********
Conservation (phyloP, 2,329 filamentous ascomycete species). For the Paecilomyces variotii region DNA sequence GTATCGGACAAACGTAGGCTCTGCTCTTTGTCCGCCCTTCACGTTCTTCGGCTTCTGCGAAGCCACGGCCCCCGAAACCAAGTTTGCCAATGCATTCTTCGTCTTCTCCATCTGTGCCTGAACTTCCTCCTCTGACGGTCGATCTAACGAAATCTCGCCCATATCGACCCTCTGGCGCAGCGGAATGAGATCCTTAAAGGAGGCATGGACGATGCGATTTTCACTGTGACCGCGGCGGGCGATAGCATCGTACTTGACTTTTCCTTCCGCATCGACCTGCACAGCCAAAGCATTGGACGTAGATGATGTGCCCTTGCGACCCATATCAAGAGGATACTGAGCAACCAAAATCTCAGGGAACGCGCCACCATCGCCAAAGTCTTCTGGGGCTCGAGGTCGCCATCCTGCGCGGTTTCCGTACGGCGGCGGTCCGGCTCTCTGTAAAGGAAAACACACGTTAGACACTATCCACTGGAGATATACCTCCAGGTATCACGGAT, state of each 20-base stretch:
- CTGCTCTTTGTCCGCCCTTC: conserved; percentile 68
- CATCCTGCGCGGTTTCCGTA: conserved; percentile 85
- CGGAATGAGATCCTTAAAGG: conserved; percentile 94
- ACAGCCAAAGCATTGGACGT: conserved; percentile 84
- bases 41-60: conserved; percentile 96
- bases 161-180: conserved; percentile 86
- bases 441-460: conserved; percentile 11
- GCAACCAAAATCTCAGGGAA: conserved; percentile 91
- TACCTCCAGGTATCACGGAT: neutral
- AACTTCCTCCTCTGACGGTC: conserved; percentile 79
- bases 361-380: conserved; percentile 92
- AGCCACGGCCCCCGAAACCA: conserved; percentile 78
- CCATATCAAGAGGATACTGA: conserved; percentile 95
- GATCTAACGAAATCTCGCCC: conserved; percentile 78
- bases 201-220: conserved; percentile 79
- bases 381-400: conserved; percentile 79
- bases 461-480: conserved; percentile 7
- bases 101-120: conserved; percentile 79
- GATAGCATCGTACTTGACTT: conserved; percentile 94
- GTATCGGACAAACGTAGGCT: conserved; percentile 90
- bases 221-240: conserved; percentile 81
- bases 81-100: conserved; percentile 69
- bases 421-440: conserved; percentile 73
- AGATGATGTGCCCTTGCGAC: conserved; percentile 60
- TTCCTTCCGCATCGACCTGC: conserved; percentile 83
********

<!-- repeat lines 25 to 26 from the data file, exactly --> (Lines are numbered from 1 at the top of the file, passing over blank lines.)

- AGATGATGTGCCCTTGCGAC: conserved; percentile 60
- TTCCTTCCGCATCGACCTGC: conserved; percentile 83